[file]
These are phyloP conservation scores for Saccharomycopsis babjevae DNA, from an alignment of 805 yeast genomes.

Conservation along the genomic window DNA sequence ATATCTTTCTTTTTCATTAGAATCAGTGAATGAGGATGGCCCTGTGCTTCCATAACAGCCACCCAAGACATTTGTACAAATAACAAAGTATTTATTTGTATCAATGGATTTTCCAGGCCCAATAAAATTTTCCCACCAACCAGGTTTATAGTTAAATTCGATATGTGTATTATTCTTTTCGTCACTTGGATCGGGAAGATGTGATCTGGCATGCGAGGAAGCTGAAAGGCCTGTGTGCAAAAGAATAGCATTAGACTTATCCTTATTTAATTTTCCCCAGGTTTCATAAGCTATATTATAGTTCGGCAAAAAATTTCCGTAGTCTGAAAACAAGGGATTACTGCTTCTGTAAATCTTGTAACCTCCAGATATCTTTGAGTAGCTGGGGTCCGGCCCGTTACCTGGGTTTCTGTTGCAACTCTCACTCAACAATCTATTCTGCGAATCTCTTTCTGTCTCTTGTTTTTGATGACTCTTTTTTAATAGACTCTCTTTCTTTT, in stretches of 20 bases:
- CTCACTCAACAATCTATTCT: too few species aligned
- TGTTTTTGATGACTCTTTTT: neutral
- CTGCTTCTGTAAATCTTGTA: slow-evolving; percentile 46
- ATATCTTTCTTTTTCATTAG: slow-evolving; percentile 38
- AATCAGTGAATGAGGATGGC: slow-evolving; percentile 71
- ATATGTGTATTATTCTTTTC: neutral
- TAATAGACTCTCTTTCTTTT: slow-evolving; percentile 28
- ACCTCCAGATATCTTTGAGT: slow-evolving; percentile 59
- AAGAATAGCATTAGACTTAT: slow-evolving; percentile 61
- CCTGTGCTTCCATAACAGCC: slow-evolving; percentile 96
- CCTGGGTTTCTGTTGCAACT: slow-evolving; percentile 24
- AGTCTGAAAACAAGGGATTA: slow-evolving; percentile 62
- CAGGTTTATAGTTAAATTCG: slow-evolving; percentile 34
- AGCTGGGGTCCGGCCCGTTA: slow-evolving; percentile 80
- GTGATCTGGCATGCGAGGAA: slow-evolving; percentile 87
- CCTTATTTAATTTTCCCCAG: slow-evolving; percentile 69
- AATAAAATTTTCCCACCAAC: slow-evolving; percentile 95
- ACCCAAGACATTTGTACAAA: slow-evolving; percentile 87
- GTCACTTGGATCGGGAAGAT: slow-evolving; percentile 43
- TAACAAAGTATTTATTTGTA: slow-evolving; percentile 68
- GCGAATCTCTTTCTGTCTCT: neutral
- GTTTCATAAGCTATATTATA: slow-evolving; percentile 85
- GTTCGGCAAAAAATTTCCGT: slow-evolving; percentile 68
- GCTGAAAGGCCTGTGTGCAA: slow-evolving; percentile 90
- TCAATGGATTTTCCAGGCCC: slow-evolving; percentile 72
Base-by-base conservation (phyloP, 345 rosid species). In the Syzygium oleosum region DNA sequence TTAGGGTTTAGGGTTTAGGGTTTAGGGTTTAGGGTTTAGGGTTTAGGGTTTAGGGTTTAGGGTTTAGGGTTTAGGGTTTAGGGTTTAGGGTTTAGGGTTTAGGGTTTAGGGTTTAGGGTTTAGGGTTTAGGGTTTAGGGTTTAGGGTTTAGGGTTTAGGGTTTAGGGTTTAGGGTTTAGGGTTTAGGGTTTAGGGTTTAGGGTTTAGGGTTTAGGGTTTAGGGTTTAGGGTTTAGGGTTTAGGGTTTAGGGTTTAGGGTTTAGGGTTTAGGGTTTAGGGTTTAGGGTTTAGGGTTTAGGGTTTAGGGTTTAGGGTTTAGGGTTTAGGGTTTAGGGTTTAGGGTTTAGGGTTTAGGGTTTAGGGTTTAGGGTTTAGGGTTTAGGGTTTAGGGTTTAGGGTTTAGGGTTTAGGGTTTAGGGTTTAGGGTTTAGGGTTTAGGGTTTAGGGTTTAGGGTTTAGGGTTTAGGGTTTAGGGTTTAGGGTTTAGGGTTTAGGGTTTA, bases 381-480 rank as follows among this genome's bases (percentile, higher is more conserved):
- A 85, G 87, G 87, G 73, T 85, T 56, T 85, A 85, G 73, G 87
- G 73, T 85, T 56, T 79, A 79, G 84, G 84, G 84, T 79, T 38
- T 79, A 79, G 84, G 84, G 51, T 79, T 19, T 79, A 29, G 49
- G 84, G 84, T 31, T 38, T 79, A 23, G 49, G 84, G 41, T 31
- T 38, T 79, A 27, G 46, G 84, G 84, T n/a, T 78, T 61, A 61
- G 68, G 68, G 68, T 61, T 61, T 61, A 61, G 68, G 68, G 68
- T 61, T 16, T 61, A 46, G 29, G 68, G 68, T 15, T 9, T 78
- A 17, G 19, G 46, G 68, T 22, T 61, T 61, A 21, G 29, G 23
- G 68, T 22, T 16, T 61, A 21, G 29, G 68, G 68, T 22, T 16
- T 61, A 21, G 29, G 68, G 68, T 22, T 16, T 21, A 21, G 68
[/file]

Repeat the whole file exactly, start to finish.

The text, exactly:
These are phyloP conservation scores for Saccharomycopsis babjevae DNA, from an alignment of 805 yeast genomes.

Conservation along the genomic window DNA sequence ATATCTTTCTTTTTCATTAGAATCAGTGAATGAGGATGGCCCTGTGCTTCCATAACAGCCACCCAAGACATTTGTACAAATAACAAAGTATTTATTTGTATCAATGGATTTTCCAGGCCCAATAAAATTTTCCCACCAACCAGGTTTATAGTTAAATTCGATATGTGTATTATTCTTTTCGTCACTTGGATCGGGAAGATGTGATCTGGCATGCGAGGAAGCTGAAAGGCCTGTGTGCAAAAGAATAGCATTAGACTTATCCTTATTTAATTTTCCCCAGGTTTCATAAGCTATATTATAGTTCGGCAAAAAATTTCCGTAGTCTGAAAACAAGGGATTACTGCTTCTGTAAATCTTGTAACCTCCAGATATCTTTGAGTAGCTGGGGTCCGGCCCGTTACCTGGGTTTCTGTTGCAACTCTCACTCAACAATCTATTCTGCGAATCTCTTTCTGTCTCTTGTTTTTGATGACTCTTTTTTAATAGACTCTCTTTCTTTT, in stretches of 20 bases:
- CTCACTCAACAATCTATTCT: too few species aligned
- TGTTTTTGATGACTCTTTTT: neutral
- CTGCTTCTGTAAATCTTGTA: slow-evolving; percentile 46
- ATATCTTTCTTTTTCATTAG: slow-evolving; percentile 38
- AATCAGTGAATGAGGATGGC: slow-evolving; percentile 71
- ATATGTGTATTATTCTTTTC: neutral
- TAATAGACTCTCTTTCTTTT: slow-evolving; percentile 28
- ACCTCCAGATATCTTTGAGT: slow-evolving; percentile 59
- AAGAATAGCATTAGACTTAT: slow-evolving; percentile 61
- CCTGTGCTTCCATAACAGCC: slow-evolving; percentile 96
- CCTGGGTTTCTGTTGCAACT: slow-evolving; percentile 24
- AGTCTGAAAACAAGGGATTA: slow-evolving; percentile 62
- CAGGTTTATAGTTAAATTCG: slow-evolving; percentile 34
- AGCTGGGGTCCGGCCCGTTA: slow-evolving; percentile 80
- GTGATCTGGCATGCGAGGAA: slow-evolving; percentile 87
- CCTTATTTAATTTTCCCCAG: slow-evolving; percentile 69
- AATAAAATTTTCCCACCAAC: slow-evolving; percentile 95
- ACCCAAGACATTTGTACAAA: slow-evolving; percentile 87
- GTCACTTGGATCGGGAAGAT: slow-evolving; percentile 43
- TAACAAAGTATTTATTTGTA: slow-evolving; percentile 68
- GCGAATCTCTTTCTGTCTCT: neutral
- GTTTCATAAGCTATATTATA: slow-evolving; percentile 85
- GTTCGGCAAAAAATTTCCGT: slow-evolving; percentile 68
- GCTGAAAGGCCTGTGTGCAA: slow-evolving; percentile 90
- TCAATGGATTTTCCAGGCCC: slow-evolving; percentile 72
Base-by-base conservation (phyloP, 345 rosid species). In the Syzygium oleosum region DNA sequence TTAGGGTTTAGGGTTTAGGGTTTAGGGTTTAGGGTTTAGGGTTTAGGGTTTAGGGTTTAGGGTTTAGGGTTTAGGGTTTAGGGTTTAGGGTTTAGGGTTTAGGGTTTAGGGTTTAGGGTTTAGGGTTTAGGGTTTAGGGTTTAGGGTTTAGGGTTTAGGGTTTAGGGTTTAGGGTTTAGGGTTTAGGGTTTAGGGTTTAGGGTTTAGGGTTTAGGGTTTAGGGTTTAGGGTTTAGGGTTTAGGGTTTAGGGTTTAGGGTTTAGGGTTTAGGGTTTAGGGTTTAGGGTTTAGGGTTTAGGGTTTAGGGTTTAGGGTTTAGGGTTTAGGGTTTAGGGTTTAGGGTTTAGGGTTTAGGGTTTAGGGTTTAGGGTTTAGGGTTTAGGGTTTAGGGTTTAGGGTTTAGGGTTTAGGGTTTAGGGTTTAGGGTTTAGGGTTTAGGGTTTAGGGTTTAGGGTTTAGGGTTTAGGGTTTAGGGTTTAGGGTTTAGGGTTTAGGGTTTA, bases 381-480 rank as follows among this genome's bases (percentile, higher is more conserved):
- A 85, G 87, G 87, G 73, T 85, T 56, T 85, A 85, G 73, G 87
- G 73, T 85, T 56, T 79, A 79, G 84, G 84, G 84, T 79, T 38
- T 79, A 79, G 84, G 84, G 51, T 79, T 19, T 79, A 29, G 49
- G 84, G 84, T 31, T 38, T 79, A 23, G 49, G 84, G 41, T 31
- T 38, T 79, A 27, G 46, G 84, G 84, T n/a, T 78, T 61, A 61
- G 68, G 68, G 68, T 61, T 61, T 61, A 61, G 68, G 68, G 68
- T 61, T 16, T 61, A 46, G 29, G 68, G 68, T 15, T 9, T 78
- A 17, G 19, G 46, G 68, T 22, T 61, T 61, A 21, G 29, G 23
- G 68, T 22, T 16, T 61, A 21, G 29, G 68, G 68, T 22, T 16
- T 61, A 21, G 29, G 68, G 68, T 22, T 16, T 21, A 21, G 68